So I just read this brief article from Medscape about the art of oncology communication: medscape.com/viewarticle/88...
It has made me think about how I understand language and what it means to a scientist/ physician. I want to be engaged with a clinician who is hopeful but also honest with me in terms of where we stand with how melanoma is presenting itself today in my loved one. I need our physicians to be the translators of the bloodwork, scans, genetic markers, tumorboards, and clinical presentations of the science and art of treating melanoma into a language that is clear and understandable. This is essential to our ability to make informed treatment decisions.
If a treatment has a "significant" outcome making it better than another treatment, please turn that into common application like: if you use medication A instead of B you have a 50% chance of living 2 months longer. I can use this information if you also tell me: but be aware that folks who use medication A also wind up in the hospital for an average of 3 weeks feeling pretty crappy and running a fever. Now I can make an informed decision that includes quality of life preferences.
I also learned that I would like the physician to tell me what is meant by "progression-free survival" and if that is what the treatment is offering or if we are discussing overall survival. Again, I benefit from a clear use of language like: We don't know everything, but the data we have with Treatment C is that people using it have lived for an average of 18 months compared to people with no treatment who lived 6 months. Or if you use Treatment C, 50% of the people are still alive 10 years later and 50% of the people who used any other kind of treatment are also still alive 10 years later. Treatment C costs $$$ and the range of prices for the other treatments is $-$$. But Treatment C can be taken outpatient and all the others require overnight stays.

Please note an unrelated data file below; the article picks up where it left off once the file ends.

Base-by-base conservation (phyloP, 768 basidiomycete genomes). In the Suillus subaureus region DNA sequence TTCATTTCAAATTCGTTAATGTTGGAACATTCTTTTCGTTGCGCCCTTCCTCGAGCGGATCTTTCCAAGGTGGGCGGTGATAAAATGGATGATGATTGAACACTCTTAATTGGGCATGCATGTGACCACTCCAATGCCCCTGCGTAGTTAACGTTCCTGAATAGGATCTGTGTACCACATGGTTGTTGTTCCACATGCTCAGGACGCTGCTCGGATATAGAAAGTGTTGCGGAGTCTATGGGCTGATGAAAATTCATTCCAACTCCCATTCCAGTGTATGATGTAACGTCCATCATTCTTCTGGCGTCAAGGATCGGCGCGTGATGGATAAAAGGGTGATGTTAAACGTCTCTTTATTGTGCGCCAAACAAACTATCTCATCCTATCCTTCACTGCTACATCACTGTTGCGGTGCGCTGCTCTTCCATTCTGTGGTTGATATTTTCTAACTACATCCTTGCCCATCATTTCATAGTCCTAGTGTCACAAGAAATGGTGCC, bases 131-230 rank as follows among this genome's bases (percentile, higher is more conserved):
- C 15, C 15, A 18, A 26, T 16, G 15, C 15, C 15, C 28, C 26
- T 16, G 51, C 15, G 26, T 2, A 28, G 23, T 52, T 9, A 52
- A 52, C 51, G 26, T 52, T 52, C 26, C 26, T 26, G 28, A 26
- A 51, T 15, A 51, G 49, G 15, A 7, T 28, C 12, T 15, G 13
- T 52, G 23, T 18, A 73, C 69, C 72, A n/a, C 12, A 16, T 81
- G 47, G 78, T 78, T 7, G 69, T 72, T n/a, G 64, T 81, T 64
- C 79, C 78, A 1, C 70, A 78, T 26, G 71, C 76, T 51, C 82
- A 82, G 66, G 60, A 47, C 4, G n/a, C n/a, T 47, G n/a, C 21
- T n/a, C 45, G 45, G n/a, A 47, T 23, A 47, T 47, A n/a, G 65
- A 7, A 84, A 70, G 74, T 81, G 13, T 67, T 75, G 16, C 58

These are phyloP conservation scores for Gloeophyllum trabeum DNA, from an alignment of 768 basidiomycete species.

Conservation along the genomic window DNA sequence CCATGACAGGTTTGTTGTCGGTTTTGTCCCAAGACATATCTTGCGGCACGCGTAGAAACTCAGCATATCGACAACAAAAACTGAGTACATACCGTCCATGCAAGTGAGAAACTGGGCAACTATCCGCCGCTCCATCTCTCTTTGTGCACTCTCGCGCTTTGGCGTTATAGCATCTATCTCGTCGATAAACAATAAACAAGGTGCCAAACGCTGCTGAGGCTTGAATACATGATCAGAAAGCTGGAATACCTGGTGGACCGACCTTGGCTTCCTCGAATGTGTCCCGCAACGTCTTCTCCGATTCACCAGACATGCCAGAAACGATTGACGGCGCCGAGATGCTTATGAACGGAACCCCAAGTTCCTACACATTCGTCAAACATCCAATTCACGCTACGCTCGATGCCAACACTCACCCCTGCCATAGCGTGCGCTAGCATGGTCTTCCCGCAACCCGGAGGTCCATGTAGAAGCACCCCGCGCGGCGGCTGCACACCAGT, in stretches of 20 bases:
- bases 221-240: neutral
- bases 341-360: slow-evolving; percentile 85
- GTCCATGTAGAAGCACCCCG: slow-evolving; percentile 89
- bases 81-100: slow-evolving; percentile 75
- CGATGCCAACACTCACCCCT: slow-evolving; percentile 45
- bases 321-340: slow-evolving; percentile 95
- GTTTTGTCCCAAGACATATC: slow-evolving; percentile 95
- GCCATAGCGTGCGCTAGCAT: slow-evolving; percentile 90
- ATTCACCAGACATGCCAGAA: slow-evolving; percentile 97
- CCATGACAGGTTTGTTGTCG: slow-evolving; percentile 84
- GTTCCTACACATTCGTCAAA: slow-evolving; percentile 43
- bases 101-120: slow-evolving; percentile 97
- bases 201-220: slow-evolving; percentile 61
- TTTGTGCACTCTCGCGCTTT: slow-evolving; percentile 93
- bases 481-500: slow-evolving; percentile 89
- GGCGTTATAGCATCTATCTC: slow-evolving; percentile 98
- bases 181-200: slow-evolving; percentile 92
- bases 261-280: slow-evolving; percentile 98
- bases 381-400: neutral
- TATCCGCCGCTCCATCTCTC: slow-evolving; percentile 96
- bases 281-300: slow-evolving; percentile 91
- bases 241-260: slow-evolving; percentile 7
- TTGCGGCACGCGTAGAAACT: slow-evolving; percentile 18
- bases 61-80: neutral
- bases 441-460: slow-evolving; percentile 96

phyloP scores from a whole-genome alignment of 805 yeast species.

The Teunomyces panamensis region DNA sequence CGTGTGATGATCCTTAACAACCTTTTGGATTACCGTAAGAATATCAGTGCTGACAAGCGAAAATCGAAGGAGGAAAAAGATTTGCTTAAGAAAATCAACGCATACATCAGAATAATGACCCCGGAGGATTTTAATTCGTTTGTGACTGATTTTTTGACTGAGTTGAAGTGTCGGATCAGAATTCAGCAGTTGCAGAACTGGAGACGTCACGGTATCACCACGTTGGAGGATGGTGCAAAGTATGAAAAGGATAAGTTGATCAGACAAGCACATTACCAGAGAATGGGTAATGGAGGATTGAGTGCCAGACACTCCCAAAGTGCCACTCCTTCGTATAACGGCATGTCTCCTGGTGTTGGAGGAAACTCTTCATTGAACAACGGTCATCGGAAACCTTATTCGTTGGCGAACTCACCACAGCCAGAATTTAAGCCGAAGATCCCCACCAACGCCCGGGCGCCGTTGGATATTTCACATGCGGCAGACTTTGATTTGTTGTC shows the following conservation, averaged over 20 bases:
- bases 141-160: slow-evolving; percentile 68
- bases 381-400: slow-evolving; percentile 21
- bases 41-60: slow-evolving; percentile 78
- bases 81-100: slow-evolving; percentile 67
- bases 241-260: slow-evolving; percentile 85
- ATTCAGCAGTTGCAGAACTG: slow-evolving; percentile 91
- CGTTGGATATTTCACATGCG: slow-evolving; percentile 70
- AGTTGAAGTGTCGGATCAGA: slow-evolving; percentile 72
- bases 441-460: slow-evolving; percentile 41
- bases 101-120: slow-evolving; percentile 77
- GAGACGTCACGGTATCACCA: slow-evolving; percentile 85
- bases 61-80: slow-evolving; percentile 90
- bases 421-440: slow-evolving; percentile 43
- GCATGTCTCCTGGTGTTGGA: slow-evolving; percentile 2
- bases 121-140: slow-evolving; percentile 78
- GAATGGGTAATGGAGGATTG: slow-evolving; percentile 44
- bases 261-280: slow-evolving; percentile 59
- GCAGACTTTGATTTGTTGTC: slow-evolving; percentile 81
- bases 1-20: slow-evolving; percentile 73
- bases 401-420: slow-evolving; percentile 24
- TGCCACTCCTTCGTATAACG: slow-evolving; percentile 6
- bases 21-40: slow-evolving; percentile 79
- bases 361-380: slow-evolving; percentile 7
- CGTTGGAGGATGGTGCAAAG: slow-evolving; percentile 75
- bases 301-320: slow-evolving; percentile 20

Here is my take away: After the physician tells you about your illness or treatment options, say it back to the doctor using your own words to see if you understand the information in the way the doctor intended. And if there are words that perhaps the physician is using that you don't fully understand, ask for clarification, because it is the only way you will be a full partner in making treatment decisions.
It's also ok to ask for a second opinion from someone in a different practice group, for materials written in plain language, for a medical language translator to be present or on the phone, and to ask what if I don't want to pursue this course of recommendations: what are my other options?
Even though I've been learning a lot of science about melanoma in the past 3 years, I'm not a scientist or a physician. I need to remember that I'm not expected to be one either.